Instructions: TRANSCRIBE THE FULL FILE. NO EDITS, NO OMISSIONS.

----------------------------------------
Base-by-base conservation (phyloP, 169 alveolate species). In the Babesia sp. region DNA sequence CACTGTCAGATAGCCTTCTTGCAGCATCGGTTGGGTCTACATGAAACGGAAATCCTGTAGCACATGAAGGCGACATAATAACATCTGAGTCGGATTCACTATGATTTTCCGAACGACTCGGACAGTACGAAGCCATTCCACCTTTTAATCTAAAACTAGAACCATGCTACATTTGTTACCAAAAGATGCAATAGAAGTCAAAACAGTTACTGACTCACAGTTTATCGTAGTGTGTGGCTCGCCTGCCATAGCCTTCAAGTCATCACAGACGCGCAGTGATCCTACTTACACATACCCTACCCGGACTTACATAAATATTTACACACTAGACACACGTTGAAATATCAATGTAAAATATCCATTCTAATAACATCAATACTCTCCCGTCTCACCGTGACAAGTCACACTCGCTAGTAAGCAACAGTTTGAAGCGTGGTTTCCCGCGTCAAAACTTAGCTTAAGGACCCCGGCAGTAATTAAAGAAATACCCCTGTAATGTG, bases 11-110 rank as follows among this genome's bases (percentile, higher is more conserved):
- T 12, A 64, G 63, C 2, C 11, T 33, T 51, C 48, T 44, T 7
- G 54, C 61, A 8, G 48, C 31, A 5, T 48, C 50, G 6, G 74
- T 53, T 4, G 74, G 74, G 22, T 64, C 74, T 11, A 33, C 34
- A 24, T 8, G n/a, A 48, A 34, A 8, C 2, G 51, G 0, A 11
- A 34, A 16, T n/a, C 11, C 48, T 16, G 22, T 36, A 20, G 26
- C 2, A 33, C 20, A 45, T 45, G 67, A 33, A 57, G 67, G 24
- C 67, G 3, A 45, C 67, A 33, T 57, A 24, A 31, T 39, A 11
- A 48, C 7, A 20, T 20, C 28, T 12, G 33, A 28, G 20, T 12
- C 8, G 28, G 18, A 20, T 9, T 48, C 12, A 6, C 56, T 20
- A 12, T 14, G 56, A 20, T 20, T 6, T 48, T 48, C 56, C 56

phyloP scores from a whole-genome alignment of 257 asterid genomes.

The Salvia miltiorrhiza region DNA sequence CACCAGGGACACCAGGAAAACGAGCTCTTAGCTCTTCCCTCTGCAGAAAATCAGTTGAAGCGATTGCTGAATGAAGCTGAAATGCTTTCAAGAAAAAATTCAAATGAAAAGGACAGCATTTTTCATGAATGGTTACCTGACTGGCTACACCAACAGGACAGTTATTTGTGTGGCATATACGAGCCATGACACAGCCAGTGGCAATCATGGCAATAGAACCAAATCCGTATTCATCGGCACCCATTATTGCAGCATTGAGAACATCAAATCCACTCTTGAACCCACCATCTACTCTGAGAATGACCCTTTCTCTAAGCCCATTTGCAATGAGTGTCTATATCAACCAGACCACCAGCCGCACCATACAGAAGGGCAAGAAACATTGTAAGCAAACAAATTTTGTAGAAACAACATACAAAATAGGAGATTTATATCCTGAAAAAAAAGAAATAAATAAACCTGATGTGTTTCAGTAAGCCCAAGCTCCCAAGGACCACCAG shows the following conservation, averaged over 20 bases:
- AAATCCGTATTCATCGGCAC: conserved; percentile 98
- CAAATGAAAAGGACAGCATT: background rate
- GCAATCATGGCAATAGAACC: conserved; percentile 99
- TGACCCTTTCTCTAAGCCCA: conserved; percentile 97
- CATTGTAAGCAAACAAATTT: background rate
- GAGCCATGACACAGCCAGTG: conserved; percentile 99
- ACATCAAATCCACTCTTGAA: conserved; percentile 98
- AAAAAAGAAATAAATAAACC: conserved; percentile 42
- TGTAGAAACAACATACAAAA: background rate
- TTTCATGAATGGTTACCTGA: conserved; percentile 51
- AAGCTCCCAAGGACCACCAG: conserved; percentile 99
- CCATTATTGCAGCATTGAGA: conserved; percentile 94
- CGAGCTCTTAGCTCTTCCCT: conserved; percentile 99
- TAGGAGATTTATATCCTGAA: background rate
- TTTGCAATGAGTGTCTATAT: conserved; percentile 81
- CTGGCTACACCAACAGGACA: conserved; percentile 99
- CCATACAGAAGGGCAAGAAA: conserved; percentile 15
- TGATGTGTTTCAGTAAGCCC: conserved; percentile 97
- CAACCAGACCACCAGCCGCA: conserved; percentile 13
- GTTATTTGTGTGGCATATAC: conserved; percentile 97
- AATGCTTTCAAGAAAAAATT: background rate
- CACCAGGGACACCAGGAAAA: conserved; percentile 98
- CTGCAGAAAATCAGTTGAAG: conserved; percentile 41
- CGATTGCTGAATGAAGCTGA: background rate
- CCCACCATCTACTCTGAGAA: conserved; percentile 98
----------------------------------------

Base-by-base conservation (phyloP, 169 alveolate species). In the Babesia sp. region DNA sequence CACTGTCAGATAGCCTTCTTGCAGCATCGGTTGGGTCTACATGAAACGGAAATCCTGTAGCACATGAAGGCGACATAATAACATCTGAGTCGGATTCACTATGATTTTCCGAACGACTCGGACAGTACGAAGCCATTCCACCTTTTAATCTAAAACTAGAACCATGCTACATTTGTTACCAAAAGATGCAATAGAAGTCAAAACAGTTACTGACTCACAGTTTATCGTAGTGTGTGGCTCGCCTGCCATAGCCTTCAAGTCATCACAGACGCGCAGTGATCCTACTTACACATACCCTACCCGGACTTACATAAATATTTACACACTAGACACACGTTGAAATATCAATGTAAAATATCCATTCTAATAACATCAATACTCTCCCGTCTCACCGTGACAAGTCACACTCGCTAGTAAGCAACAGTTTGAAGCGTGGTTTCCCGCGTCAAAACTTAGCTTAAGGACCCCGGCAGTAATTAAAGAAATACCCCTGTAATGTG, bases 11-110 rank as follows among this genome's bases (percentile, higher is more conserved):
- T 12, A 64, G 63, C 2, C 11, T 33, T 51, C 48, T 44, T 7
- G 54, C 61, A 8, G 48, C 31, A 5, T 48, C 50, G 6, G 74
- T 53, T 4, G 74, G 74, G 22, T 64, C 74, T 11, A 33, C 34
- A 24, T 8, G n/a, A 48, A 34, A 8, C 2, G 51, G 0, A 11
- A 34, A 16, T n/a, C 11, C 48, T 16, G 22, T 36, A 20, G 26
- C 2, A 33, C 20, A 45, T 45, G 67, A 33, A 57, G 67, G 24
- C 67, G 3, A 45, C 67, A 33, T 57, A 24, A 31, T 39, A 11
- A 48, C 7, A 20, T 20, C 28, T 12, G 33, A 28, G 20, T 12
- C 8, G 28, G 18, A 20, T 9, T 48, C 12, A 6, C 56, T 20
- A 12, T 14, G 56, A 20, T 20, T 6, T 48, T 48, C 56, C 56

phyloP scores from a whole-genome alignment of 257 asterid genomes.

The Salvia miltiorrhiza region DNA sequence CACCAGGGACACCAGGAAAACGAGCTCTTAGCTCTTCCCTCTGCAGAAAATCAGTTGAAGCGATTGCTGAATGAAGCTGAAATGCTTTCAAGAAAAAATTCAAATGAAAAGGACAGCATTTTTCATGAATGGTTACCTGACTGGCTACACCAACAGGACAGTTATTTGTGTGGCATATACGAGCCATGACACAGCCAGTGGCAATCATGGCAATAGAACCAAATCCGTATTCATCGGCACCCATTATTGCAGCATTGAGAACATCAAATCCACTCTTGAACCCACCATCTACTCTGAGAATGACCCTTTCTCTAAGCCCATTTGCAATGAGTGTCTATATCAACCAGACCACCAGCCGCACCATACAGAAGGGCAAGAAACATTGTAAGCAAACAAATTTTGTAGAAACAACATACAAAATAGGAGATTTATATCCTGAAAAAAAAGAAATAAATAAACCTGATGTGTTTCAGTAAGCCCAAGCTCCCAAGGACCACCAG shows the following conservation, averaged over 20 bases:
- AAATCCGTATTCATCGGCAC: conserved; percentile 98
- CAAATGAAAAGGACAGCATT: background rate
- GCAATCATGGCAATAGAACC: conserved; percentile 99
- TGACCCTTTCTCTAAGCCCA: conserved; percentile 97
- CATTGTAAGCAAACAAATTT: background rate
- GAGCCATGACACAGCCAGTG: conserved; percentile 99
- ACATCAAATCCACTCTTGAA: conserved; percentile 98
- AAAAAAGAAATAAATAAACC: conserved; percentile 42
- TGTAGAAACAACATACAAAA: background rate
- TTTCATGAATGGTTACCTGA: conserved; percentile 51
- AAGCTCCCAAGGACCACCAG: conserved; percentile 99
- CCATTATTGCAGCATTGAGA: conserved; percentile 94
- CGAGCTCTTAGCTCTTCCCT: conserved; percentile 99
- TAGGAGATTTATATCCTGAA: background rate
- TTTGCAATGAGTGTCTATAT: conserved; percentile 81
- CTGGCTACACCAACAGGACA: conserved; percentile 99
- CCATACAGAAGGGCAAGAAA: conserved; percentile 15
- TGATGTGTTTCAGTAAGCCC: conserved; percentile 97
- CAACCAGACCACCAGCCGCA: conserved; percentile 13
- GTTATTTGTGTGGCATATAC: conserved; percentile 97
- AATGCTTTCAAGAAAAAATT: background rate
- CACCAGGGACACCAGGAAAA: conserved; percentile 98
- CTGCAGAAAATCAGTTGAAG: conserved; percentile 41
- CGATTGCTGAATGAAGCTGA: background rate
- CCCACCATCTACTCTGAGAA: conserved; percentile 98